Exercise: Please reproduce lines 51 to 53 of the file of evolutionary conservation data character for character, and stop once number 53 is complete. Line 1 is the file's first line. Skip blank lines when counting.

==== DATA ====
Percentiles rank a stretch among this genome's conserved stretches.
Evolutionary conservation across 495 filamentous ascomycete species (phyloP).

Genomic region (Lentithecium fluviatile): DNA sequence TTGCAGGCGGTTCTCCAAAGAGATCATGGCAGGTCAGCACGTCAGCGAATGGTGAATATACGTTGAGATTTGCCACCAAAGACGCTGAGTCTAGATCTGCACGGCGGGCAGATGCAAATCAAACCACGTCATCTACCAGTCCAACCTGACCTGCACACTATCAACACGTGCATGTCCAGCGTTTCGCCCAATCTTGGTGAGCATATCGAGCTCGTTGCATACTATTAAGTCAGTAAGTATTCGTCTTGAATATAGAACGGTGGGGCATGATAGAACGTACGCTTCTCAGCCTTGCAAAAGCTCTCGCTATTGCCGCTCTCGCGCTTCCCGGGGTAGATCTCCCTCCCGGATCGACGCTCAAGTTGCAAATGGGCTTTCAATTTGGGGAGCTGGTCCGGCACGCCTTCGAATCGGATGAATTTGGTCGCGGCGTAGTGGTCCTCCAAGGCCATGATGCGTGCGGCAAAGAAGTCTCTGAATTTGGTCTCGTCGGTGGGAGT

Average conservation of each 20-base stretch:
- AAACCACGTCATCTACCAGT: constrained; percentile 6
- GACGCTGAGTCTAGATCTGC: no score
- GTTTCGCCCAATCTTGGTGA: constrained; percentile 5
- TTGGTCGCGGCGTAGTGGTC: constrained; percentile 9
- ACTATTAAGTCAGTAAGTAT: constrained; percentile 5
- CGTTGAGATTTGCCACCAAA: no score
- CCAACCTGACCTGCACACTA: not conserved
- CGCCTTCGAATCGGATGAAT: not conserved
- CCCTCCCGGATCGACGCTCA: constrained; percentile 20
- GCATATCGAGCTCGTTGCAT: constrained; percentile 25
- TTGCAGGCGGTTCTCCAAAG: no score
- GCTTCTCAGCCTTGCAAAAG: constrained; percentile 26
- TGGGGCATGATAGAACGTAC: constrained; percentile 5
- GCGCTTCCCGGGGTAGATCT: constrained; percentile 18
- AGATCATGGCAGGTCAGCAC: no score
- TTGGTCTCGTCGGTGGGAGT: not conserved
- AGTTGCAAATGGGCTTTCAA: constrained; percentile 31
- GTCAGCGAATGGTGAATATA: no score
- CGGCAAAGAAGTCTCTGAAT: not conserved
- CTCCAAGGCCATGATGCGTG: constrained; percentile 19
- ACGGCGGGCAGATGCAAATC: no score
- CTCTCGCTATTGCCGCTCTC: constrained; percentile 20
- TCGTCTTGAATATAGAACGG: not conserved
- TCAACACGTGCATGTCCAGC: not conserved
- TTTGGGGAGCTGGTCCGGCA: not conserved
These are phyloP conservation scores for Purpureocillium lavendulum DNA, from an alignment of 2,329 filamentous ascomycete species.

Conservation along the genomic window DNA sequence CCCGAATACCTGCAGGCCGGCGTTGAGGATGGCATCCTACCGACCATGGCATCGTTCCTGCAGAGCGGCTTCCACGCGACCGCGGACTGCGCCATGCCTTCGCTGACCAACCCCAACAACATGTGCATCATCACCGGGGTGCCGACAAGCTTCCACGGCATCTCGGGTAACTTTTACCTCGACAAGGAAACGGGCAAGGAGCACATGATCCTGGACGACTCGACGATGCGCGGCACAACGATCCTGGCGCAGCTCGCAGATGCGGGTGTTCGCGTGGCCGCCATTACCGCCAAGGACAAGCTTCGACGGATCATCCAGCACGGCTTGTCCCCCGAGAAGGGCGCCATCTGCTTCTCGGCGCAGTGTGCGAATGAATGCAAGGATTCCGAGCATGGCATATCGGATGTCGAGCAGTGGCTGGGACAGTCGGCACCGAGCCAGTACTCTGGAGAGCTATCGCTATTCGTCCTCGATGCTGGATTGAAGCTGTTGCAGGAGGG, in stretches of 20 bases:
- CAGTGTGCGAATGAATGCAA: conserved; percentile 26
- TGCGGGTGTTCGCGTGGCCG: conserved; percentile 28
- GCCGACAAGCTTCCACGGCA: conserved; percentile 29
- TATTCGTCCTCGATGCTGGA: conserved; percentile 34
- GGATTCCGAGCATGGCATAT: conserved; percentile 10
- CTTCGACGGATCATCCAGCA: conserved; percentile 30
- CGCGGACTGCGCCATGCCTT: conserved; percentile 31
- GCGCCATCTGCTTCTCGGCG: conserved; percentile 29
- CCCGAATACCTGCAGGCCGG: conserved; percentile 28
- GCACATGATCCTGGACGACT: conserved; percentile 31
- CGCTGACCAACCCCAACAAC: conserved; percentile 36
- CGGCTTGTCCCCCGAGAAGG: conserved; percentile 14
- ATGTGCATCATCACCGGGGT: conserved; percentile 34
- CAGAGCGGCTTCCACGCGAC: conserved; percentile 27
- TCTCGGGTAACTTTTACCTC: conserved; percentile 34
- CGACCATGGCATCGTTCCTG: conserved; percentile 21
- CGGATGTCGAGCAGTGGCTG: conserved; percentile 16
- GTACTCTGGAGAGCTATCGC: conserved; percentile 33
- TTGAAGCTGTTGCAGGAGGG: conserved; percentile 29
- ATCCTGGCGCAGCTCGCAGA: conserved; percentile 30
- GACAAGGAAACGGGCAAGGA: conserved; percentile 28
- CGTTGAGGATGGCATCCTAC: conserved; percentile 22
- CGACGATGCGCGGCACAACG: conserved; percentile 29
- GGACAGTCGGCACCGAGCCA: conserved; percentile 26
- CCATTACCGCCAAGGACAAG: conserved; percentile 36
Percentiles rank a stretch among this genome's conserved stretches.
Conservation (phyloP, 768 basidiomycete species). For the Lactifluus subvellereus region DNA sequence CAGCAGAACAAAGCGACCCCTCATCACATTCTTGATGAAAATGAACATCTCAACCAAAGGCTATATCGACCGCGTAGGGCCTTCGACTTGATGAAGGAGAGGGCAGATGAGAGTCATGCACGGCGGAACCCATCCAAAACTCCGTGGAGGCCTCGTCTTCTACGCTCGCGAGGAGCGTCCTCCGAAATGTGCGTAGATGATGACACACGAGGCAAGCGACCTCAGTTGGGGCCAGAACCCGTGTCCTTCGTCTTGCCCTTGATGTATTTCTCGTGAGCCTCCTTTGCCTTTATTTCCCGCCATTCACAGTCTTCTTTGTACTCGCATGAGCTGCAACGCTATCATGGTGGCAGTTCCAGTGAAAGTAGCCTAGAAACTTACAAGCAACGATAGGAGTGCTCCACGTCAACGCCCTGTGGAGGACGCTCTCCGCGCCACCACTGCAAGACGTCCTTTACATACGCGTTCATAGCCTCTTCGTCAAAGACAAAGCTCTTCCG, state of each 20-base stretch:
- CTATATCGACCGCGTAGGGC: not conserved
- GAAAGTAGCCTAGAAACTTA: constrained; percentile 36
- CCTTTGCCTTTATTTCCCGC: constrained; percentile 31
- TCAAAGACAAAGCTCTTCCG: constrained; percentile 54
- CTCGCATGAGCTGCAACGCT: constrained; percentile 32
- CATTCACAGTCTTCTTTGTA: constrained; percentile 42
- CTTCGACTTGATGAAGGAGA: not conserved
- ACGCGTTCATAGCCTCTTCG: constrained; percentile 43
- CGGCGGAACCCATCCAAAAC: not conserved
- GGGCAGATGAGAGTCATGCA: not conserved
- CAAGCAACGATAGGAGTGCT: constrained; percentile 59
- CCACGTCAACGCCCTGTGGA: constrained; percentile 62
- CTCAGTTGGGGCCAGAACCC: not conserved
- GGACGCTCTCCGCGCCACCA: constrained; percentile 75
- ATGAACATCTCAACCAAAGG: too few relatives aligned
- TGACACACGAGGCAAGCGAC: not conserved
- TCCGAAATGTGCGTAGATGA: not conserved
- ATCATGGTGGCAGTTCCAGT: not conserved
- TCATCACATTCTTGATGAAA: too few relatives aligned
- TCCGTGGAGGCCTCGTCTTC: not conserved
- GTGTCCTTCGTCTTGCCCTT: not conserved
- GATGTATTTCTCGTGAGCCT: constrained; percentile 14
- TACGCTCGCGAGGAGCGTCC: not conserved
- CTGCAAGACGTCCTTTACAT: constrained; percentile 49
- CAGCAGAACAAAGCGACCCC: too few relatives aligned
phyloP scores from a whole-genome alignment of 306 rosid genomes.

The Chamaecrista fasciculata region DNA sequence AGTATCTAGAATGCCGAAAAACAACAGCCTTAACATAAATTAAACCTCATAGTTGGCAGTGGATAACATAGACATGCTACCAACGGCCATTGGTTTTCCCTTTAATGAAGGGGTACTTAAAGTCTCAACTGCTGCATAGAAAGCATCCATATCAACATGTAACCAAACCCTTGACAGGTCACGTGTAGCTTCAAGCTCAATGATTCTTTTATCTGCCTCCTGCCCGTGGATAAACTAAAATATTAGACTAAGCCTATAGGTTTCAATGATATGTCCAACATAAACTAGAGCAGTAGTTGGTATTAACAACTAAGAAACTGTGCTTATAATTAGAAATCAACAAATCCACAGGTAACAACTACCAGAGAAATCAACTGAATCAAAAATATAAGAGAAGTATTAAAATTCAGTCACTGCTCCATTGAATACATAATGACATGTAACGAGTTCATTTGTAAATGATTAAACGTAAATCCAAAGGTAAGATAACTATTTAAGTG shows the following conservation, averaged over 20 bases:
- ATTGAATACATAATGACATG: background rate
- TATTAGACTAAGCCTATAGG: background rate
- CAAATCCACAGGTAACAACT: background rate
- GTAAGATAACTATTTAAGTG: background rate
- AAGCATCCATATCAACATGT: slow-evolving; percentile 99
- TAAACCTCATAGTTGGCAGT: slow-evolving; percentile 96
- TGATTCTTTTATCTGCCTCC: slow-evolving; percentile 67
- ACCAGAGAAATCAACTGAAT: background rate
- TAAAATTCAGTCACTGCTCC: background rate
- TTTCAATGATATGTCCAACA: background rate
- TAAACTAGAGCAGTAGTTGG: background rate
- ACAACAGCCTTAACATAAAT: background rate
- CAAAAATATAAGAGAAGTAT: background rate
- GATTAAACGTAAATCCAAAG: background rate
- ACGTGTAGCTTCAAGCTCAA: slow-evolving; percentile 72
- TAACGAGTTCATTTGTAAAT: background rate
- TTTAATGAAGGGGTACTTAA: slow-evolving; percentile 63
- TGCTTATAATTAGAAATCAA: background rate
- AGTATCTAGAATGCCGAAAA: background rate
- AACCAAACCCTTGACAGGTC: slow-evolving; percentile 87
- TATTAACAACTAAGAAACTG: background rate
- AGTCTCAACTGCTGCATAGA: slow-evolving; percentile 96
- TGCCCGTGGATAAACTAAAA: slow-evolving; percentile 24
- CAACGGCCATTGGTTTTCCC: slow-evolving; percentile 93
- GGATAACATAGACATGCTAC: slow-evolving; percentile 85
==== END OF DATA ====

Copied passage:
- ATCCTGGCGCAGCTCGCAGA: conserved; percentile 30
- GACAAGGAAACGGGCAAGGA: conserved; percentile 28
- CGTTGAGGATGGCATCCTAC: conserved; percentile 22